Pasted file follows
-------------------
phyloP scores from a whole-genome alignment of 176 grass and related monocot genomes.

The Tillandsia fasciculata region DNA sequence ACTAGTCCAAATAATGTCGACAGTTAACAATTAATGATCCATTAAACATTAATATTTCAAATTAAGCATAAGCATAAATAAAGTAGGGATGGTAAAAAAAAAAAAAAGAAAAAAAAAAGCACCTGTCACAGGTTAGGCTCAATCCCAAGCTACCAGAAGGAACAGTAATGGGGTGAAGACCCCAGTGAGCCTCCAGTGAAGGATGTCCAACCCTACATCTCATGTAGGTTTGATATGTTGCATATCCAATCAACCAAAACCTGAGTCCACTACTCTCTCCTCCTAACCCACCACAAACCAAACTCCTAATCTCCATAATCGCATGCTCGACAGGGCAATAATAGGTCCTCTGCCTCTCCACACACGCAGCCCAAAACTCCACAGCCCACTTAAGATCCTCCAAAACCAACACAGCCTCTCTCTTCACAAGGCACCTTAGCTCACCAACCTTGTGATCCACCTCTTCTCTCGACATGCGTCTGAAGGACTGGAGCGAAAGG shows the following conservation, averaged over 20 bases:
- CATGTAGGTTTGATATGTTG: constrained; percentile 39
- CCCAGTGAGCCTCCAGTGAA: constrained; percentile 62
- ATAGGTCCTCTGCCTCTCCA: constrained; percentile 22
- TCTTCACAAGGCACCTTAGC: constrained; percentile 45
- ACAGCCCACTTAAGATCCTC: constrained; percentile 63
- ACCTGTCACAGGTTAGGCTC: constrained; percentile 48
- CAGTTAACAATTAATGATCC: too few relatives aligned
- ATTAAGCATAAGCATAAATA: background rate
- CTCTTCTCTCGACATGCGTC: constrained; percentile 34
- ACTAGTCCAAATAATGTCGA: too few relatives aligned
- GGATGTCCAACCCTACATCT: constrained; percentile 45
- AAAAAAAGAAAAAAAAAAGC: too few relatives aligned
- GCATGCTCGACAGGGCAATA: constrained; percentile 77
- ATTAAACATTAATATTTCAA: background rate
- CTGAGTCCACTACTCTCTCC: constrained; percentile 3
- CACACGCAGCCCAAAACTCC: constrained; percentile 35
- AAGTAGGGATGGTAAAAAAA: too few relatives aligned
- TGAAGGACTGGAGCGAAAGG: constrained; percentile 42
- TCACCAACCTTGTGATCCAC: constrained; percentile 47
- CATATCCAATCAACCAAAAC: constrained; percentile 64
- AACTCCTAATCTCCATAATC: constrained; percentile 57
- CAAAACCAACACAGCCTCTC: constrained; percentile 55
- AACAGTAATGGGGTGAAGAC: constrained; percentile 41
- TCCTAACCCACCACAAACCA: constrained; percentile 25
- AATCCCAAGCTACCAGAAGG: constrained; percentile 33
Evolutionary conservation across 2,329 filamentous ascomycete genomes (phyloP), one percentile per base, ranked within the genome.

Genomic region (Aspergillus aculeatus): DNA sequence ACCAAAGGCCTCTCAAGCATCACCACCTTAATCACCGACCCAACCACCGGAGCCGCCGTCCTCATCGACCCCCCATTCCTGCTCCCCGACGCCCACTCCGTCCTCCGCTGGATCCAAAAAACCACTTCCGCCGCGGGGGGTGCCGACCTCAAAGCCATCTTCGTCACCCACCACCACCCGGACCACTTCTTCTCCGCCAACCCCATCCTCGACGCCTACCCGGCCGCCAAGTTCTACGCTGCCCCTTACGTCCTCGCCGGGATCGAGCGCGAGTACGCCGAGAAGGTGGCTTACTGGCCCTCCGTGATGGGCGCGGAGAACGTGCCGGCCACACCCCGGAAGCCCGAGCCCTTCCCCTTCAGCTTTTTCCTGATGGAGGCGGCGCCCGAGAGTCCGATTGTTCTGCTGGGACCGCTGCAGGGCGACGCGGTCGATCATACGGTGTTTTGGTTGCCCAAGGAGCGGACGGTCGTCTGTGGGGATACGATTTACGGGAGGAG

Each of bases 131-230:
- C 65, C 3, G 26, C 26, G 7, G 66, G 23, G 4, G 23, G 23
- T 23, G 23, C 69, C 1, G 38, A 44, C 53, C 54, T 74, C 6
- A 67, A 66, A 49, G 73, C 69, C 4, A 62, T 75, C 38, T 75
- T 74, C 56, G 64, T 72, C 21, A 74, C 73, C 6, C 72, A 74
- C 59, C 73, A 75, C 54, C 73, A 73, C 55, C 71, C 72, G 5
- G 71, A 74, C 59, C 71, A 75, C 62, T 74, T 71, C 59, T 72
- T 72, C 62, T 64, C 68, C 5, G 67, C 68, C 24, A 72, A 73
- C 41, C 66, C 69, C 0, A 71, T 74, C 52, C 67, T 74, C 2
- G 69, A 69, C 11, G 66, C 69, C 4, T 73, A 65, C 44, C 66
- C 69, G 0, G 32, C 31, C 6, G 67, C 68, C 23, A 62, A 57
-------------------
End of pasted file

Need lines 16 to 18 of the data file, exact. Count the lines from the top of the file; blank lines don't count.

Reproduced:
- ATTAAACATTAATATTTCAA: background rate
- CTGAGTCCACTACTCTCTCC: constrained; percentile 3
- CACACGCAGCCCAAAACTCC: constrained; percentile 35